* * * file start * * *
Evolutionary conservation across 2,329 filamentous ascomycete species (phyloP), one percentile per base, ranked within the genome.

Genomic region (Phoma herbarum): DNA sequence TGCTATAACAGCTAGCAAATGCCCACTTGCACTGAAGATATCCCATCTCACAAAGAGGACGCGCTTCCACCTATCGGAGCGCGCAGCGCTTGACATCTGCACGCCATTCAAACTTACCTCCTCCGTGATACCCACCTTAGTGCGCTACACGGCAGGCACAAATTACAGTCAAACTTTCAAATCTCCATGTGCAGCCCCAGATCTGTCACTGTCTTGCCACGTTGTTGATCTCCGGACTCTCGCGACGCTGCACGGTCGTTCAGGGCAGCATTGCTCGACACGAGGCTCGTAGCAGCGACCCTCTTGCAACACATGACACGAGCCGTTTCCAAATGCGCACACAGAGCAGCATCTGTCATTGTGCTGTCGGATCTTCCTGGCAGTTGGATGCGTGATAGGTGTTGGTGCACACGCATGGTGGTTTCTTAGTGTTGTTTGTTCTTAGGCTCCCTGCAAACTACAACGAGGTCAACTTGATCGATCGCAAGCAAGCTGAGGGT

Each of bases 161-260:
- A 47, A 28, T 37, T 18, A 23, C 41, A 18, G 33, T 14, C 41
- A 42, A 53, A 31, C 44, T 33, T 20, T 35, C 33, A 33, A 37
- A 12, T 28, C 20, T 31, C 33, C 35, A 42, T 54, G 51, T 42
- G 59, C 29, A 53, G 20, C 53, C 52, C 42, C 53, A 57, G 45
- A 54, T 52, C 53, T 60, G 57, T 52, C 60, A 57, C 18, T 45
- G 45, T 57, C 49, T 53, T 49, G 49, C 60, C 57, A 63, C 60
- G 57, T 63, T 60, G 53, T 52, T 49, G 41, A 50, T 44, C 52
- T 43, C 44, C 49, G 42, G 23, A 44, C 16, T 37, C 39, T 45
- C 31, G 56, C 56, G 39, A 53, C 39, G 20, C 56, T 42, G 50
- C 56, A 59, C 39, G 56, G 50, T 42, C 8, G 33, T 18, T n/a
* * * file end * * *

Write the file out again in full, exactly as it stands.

Evolutionary conservation across 2,329 filamentous ascomycete species (phyloP), one percentile per base, ranked within the genome.

Genomic region (Phoma herbarum): DNA sequence TGCTATAACAGCTAGCAAATGCCCACTTGCACTGAAGATATCCCATCTCACAAAGAGGACGCGCTTCCACCTATCGGAGCGCGCAGCGCTTGACATCTGCACGCCATTCAAACTTACCTCCTCCGTGATACCCACCTTAGTGCGCTACACGGCAGGCACAAATTACAGTCAAACTTTCAAATCTCCATGTGCAGCCCCAGATCTGTCACTGTCTTGCCACGTTGTTGATCTCCGGACTCTCGCGACGCTGCACGGTCGTTCAGGGCAGCATTGCTCGACACGAGGCTCGTAGCAGCGACCCTCTTGCAACACATGACACGAGCCGTTTCCAAATGCGCACACAGAGCAGCATCTGTCATTGTGCTGTCGGATCTTCCTGGCAGTTGGATGCGTGATAGGTGTTGGTGCACACGCATGGTGGTTTCTTAGTGTTGTTTGTTCTTAGGCTCCCTGCAAACTACAACGAGGTCAACTTGATCGATCGCAAGCAAGCTGAGGGT

Each of bases 161-260:
- A 47, A 28, T 37, T 18, A 23, C 41, A 18, G 33, T 14, C 41
- A 42, A 53, A 31, C 44, T 33, T 20, T 35, C 33, A 33, A 37
- A 12, T 28, C 20, T 31, C 33, C 35, A 42, T 54, G 51, T 42
- G 59, C 29, A 53, G 20, C 53, C 52, C 42, C 53, A 57, G 45
- A 54, T 52, C 53, T 60, G 57, T 52, C 60, A 57, C 18, T 45
- G 45, T 57, C 49, T 53, T 49, G 49, C 60, C 57, A 63, C 60
- G 57, T 63, T 60, G 53, T 52, T 49, G 41, A 50, T 44, C 52
- T 43, C 44, C 49, G 42, G 23, A 44, C 16, T 37, C 39, T 45
- C 31, G 56, C 56, G 39, A 53, C 39, G 20, C 56, T 42, G 50
- C 56, A 59, C 39, G 56, G 50, T 42, C 8, G 33, T 18, T n/a